12. Blue lobelia
I commonly use the intense, royal blue flowers along with its copious blooms in my garden and containers. I love the mounded, garden edging lobelia found in plant packs, and I also love the trailing lobelia found in small pots at the nursery. This is one hot, attention-getting plant!
Also known as Sweet William or pinks, the annual dianthus is another terrific garden edger due to its short stature. Leaving dianthus in the ground at the end of the season is a good idea, as it sometimes rewards me by returning the following spring. This annual is mostly sold as white, pink and red flowers or a combination of the three colors.
A new plant for my garden, streptocarpella has thick, succulent, fuzzy leaves. Long, black, wiry stems bear feminine flowers on this upright and spiller plant. A shady area is best for streptocarpella, and it makes an excellent houseplant at the end of the season.
Low-maintenance and loads of blooms sums up lantana. Flowers come in many colors, but I prefer the cultivars that combine several colors in one large cluster. Both the flower and foliage are stunning. Foliage is stiff and rough, keeping its tidy shape in the heat. In addition, lantana is drought-tolerant.
As fall frost brings an end to the growing season, annual plants don't need to finish early. For me it's all about maintaining color for as long as possible. Of course, these annuals can be planted early in the spring, a week or two before the last average frost.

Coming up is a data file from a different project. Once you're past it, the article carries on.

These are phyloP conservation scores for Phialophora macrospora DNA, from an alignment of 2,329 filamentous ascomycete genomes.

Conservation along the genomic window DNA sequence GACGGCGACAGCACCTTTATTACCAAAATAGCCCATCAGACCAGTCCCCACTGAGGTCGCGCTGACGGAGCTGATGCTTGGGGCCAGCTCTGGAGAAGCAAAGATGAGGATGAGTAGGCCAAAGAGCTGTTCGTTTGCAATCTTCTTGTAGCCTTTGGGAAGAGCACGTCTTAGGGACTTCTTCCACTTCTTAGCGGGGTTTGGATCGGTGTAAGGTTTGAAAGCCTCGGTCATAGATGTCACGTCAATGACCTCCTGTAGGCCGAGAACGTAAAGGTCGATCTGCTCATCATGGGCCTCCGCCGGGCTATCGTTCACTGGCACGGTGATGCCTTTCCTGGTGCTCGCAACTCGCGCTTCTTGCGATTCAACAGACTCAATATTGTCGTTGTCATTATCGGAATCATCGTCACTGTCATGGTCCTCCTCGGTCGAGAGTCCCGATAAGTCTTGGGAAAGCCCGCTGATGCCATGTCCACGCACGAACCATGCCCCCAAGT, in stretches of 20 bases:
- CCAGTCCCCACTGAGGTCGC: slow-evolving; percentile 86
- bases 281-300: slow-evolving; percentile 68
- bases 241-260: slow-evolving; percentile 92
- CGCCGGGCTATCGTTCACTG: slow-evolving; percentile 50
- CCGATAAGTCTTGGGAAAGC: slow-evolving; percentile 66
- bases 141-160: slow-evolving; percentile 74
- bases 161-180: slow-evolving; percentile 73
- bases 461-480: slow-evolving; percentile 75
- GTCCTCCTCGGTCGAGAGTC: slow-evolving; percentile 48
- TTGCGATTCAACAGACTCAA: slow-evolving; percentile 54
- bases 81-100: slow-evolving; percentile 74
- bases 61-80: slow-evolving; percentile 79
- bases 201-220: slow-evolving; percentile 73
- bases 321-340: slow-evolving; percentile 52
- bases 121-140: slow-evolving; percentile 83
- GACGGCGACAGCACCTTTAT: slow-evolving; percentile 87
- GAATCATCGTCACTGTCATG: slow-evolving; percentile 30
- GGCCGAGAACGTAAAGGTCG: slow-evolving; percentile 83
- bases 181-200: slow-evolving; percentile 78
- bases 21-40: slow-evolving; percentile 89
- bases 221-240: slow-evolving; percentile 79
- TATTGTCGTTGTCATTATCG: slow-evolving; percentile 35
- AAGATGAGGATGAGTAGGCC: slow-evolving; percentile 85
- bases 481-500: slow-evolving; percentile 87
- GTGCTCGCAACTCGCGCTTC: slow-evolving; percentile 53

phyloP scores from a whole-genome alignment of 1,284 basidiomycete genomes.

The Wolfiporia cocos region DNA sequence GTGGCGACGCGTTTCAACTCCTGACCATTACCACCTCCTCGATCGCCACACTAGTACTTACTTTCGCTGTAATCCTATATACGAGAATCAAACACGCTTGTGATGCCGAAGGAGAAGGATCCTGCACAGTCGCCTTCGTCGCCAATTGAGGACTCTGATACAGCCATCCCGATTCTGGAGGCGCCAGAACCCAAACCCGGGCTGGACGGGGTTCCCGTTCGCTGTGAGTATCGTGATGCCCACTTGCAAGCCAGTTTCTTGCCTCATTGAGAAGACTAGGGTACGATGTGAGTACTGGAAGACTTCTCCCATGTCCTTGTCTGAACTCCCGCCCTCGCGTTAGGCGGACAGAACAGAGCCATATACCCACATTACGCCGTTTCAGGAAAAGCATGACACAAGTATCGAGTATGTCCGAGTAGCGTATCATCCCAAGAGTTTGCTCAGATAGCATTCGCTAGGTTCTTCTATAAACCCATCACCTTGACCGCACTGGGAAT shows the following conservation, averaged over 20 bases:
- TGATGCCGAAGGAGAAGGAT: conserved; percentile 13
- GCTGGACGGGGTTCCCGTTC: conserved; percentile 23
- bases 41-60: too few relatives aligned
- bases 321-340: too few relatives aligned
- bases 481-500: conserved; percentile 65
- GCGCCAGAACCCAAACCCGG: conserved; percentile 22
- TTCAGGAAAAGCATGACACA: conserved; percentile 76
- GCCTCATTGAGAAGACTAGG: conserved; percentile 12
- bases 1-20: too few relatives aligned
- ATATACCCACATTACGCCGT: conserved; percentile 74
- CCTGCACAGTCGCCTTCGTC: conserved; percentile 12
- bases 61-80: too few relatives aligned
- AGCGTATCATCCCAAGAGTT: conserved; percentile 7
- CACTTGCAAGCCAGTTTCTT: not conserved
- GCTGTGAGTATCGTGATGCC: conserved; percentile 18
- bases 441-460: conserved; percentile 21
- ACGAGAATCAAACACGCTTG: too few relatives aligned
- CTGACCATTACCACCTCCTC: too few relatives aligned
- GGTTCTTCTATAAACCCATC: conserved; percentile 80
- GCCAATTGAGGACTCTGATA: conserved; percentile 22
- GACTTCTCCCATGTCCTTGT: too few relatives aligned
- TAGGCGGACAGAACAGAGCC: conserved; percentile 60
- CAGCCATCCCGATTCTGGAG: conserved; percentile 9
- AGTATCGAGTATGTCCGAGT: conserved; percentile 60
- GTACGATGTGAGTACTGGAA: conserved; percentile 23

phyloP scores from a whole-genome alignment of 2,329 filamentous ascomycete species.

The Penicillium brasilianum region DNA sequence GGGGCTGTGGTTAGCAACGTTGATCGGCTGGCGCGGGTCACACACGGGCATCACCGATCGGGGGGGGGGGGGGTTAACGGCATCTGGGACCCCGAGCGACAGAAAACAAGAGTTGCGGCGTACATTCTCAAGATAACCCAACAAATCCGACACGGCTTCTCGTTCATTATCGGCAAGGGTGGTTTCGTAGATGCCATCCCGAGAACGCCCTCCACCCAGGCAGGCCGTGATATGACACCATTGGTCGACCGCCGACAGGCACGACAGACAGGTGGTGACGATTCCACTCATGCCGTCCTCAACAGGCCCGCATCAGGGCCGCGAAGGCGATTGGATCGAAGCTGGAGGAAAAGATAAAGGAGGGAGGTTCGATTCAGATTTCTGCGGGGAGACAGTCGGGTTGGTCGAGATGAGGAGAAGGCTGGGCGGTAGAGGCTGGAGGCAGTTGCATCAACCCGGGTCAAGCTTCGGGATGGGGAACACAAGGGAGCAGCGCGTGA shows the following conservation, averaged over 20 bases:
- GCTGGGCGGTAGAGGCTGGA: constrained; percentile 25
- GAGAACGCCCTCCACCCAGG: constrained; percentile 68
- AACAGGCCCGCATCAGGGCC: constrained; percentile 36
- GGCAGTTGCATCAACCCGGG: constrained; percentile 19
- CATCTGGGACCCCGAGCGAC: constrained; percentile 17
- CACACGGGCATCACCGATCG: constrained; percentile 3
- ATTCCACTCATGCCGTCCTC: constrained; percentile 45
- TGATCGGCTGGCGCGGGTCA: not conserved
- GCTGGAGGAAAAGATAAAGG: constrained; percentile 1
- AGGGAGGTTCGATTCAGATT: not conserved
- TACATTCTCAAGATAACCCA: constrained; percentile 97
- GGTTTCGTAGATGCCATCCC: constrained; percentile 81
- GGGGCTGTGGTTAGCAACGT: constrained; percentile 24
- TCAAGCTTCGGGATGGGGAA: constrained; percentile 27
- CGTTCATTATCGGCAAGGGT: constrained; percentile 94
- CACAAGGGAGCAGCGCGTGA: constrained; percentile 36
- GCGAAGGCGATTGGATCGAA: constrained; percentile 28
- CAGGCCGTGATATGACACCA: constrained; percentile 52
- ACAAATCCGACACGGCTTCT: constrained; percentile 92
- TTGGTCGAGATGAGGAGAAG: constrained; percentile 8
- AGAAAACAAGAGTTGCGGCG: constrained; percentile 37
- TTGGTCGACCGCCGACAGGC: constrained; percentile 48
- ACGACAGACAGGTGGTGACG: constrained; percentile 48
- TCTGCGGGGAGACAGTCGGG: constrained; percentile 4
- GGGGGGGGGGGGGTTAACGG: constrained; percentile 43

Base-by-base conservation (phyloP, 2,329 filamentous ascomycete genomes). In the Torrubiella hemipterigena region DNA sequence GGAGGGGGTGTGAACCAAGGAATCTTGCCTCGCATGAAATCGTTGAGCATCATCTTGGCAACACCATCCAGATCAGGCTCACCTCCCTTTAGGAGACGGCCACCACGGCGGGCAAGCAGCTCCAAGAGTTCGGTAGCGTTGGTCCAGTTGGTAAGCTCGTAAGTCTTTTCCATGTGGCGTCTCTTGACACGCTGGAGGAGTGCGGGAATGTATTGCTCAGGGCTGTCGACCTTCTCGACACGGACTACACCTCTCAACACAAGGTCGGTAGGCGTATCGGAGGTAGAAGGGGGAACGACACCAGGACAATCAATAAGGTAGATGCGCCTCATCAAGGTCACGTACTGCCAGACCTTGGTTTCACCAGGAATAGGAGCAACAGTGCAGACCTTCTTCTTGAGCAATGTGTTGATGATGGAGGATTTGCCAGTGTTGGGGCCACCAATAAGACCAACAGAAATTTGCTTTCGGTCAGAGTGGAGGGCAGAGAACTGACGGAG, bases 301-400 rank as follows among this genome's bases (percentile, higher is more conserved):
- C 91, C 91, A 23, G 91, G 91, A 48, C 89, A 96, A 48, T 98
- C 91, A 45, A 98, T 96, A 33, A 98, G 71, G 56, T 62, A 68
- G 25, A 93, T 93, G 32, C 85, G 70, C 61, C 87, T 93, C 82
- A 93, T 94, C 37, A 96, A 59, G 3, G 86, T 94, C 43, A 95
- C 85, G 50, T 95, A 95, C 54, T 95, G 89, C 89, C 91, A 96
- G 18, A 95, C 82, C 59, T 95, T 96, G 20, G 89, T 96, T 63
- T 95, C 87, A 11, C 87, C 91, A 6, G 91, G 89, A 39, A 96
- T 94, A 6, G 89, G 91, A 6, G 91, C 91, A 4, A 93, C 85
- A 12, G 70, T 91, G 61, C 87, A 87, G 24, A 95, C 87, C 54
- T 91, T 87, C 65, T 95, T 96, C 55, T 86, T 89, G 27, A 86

For more frost-tolerant ideas, here are non-flowering annuals that can handle light frost.
Purple fountain grass (Pennisetum setaceum 'Rubrum')
Fiber optic grass (Isolepsis cernus)
Hibiscus (Hibiscus acetosella)
Creeping wire vine (Muehlenbeckia axillaris)
Carex grass (Carex flagellifera)
Kale (Brassica oleracea)
Dusty Miller (Senecio cineraria)
Duckfoot ivy (Hedera helix)
Corkscrew (Juncus effuses)
1. 'Sunsatia Raspberry' (Nemesia hybrid)
2. 'Flirtation Orange' (Diascia hybrid)
3. 'Soprano Light Purple' (Osteospermum hybrid)
4. 'Callie Orange' (Calibrachoa)
5. 'Blushing Princess' (Lobularia hybrid)
6. 'Charmed Wine' (Oxalis)
7. Bacopa 'Snowstorm Giant Snowflake' (Sutera cordata)
8. 'Superbena Large Lilac Blue' (Verbena hybrid)
9. 'Butterfly' and 'Vanilla Butterfly) (Argyranthemum frutescens)
10. 'Victoria blue' (Salvia farinacea)
11. 'Karalee Petite Pink' (Gaura lindheimeri)
12. 'Lucia Dark Blue' (Lobelia erinus)
13. 'Elation Red' (Dianthus)
14. "Concord Blue Streptocarpella" (Streptocarpus saxorum)
15. 'Luscious Citrus Blend' and 'Patriot Weeper Sunbeam' (Lantana camara)
Michelle Mero Riedel is a frequent contributor to Northern Gardener.